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Meadow, Luto by torch bearer the begin in Popes ls Celebrations will rch will continue on it’s trave e to the 8th July. Th s - Torchbearer area in two way ts carrying the next morning. e th h ug ro th l ve ee The torch will tra eone is running through the str nsferred to the safety m mode, where so oy mode where the flame is tra nv flame, and in co in the security vehicle. ed een these lantern and plac rer routes. Betw closest torchbea e th of t lis a is The following e. in convoy mod routes it will be n the Luton and

Travelling dow to Dunstable 06:13am Luton Street (through Dunstable road out on Watling g in ad he e bl unsta 07:43am Into D gham Road. Hockliffe). inating on Buckin rm te ey hl tc le ,B Street ishing at 09:01am Saxon ingham and fin ng again in Buck ci en m m Co m 10:19a p Street Verney Park. inating in Shee igh Street, term H w slo g the A413 in in W w m 10:42a Chase follo on dd ha W ar ne ury adium. 11:15am Aylesb e Mandeville St finishing in Stok

rcchh to r ic to p m ic p ly O m e ly O th e f o th y f r o to y r is hee hhisto TTh The Olympic Games are almost upon us. The Olympic torch arrived in Britain on May 18th and is now travelling all around the country. The route is planned to take in 1000 towns and villages along the way, and is designed so that 95% of the population will be within 10 miles travelling distance of at least one stopping point. But what is the story behind the Olympic flame? During the ancient Games in Olympia, Greece, a flame ignited by the sun burned continually on the altar of the goddess Hera. The modern flame first made an appearance in the 1928 Olympics, held in Amsterdam, Holland, where it burned throughout the period of the Games. The tradition of the relay began in 1936 in Berlin and persists until this day. The torch is lit several weeks before the start of the games, in Olympia, at the Temple of Hera. An actress, dressed in ceremonial robes uses a parabolic mirror to focus the rays of light from the sun, igniting a flame. This flame is then carried in a fire pot to the ancient Olympic stadium. It is taken to an altar and used to light the first runner’s torch. The design of the torch changes for each Olympics. The London torch is triangular in shape - the three sides represent the three times Britain has hosted the Olympics: 1908, 1948 and 2012. It is decorated with 8000 tiny cut-out circles, one for each of the runners who will carry the torch, and is constructed of a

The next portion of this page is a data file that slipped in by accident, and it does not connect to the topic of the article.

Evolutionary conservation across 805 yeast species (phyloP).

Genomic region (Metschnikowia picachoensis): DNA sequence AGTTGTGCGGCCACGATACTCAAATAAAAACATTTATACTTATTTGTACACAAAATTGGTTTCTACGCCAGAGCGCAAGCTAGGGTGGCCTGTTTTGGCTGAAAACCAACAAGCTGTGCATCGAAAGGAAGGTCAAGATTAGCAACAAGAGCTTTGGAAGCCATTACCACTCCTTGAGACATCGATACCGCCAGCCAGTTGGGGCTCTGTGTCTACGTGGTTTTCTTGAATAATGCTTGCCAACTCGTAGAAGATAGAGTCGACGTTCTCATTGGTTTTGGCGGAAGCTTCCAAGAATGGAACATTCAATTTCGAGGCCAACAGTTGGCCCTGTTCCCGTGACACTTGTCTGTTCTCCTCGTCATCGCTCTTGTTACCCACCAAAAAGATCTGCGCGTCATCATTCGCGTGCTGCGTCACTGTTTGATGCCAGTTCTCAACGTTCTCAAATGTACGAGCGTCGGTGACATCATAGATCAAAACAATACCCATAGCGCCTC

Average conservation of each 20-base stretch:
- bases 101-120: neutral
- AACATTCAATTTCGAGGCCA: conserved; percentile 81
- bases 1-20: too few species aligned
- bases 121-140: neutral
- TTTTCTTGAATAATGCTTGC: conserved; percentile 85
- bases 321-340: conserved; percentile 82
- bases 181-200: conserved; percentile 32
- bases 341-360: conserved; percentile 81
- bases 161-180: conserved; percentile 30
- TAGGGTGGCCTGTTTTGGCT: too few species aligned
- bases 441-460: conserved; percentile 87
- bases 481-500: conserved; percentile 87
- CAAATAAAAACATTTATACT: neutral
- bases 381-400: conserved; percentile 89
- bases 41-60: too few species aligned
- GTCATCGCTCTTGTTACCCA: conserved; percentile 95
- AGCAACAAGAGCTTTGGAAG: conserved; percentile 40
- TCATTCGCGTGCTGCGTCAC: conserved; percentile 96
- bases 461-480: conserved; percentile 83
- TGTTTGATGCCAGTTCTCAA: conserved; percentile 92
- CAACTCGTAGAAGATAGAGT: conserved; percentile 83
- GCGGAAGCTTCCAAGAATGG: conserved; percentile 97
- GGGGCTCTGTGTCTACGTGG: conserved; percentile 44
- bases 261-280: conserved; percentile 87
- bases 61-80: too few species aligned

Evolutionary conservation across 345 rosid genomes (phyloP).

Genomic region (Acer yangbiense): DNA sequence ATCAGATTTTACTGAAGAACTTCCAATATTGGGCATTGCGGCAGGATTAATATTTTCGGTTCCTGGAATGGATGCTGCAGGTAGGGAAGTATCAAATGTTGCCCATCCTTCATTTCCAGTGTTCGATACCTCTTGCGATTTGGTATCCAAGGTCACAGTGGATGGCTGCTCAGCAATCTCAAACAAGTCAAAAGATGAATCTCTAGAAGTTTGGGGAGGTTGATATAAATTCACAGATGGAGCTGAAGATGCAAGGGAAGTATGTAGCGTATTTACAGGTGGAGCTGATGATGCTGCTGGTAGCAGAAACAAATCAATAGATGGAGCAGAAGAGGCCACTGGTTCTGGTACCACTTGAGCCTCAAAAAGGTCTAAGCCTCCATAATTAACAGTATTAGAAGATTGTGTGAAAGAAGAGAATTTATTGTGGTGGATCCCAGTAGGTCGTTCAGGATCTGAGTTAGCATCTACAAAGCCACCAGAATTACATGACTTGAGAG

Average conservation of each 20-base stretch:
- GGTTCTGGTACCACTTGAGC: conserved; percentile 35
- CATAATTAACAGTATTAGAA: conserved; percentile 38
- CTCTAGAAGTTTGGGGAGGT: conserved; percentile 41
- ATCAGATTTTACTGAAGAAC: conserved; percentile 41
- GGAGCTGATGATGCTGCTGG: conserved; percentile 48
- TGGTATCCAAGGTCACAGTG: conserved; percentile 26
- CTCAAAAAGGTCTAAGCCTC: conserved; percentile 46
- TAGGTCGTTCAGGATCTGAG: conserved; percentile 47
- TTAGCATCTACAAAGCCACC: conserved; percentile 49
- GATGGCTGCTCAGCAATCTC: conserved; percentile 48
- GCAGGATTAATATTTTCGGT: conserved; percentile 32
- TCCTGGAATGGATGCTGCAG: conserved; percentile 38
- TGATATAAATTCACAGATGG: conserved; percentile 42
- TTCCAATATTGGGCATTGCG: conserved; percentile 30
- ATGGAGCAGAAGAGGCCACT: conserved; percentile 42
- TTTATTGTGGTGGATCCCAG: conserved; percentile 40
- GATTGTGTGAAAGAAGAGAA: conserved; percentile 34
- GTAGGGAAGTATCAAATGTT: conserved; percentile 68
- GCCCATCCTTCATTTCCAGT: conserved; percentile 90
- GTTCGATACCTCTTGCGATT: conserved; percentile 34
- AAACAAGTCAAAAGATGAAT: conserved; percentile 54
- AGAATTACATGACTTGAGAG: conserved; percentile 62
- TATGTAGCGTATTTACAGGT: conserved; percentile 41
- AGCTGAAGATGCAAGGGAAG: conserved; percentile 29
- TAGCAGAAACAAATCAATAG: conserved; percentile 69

14 8

By Tom Hancock lightweight-but-strong metal alloy. The route the flame then takes varies according to which city is hosting the Olympics. In the past it has been to the top of Mount Everest (Beijing 2008), and even into space (1996 and 2000)! It is carried on foot wherever possible, but also has to travel by other modes of transport, including boat and plane. On planes the fire has to be housed in a special lamp as open flames would not be allowed. As the torch is carried by relay, each runner carries it for only one part of its total journey. They then light the torch of the next runner. On average110 runners will take part each day, and each runner will run approximately 300m. Until the 1950s only men could carry the torch, and it took until 1968 in Mexico City before a woman was allowed to be the final runner. The first woman to do this was called Enriqueta Basileo. Carrying the torch is considered a great honour. Perhaps surprisingly, most of the runners are not athletes. They are chosen for many reasons, often because they have overcome personal difficulties, or because they are charity workers. The final runner is generally kept a secret until as close to the time of the Games as possible. Previous Olympians mooted as a possible final runner for 2012 include Steve Redgrave, Steve Ovett and Daley Thompson.

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& Drought!... No Doubt

At Home In The Garden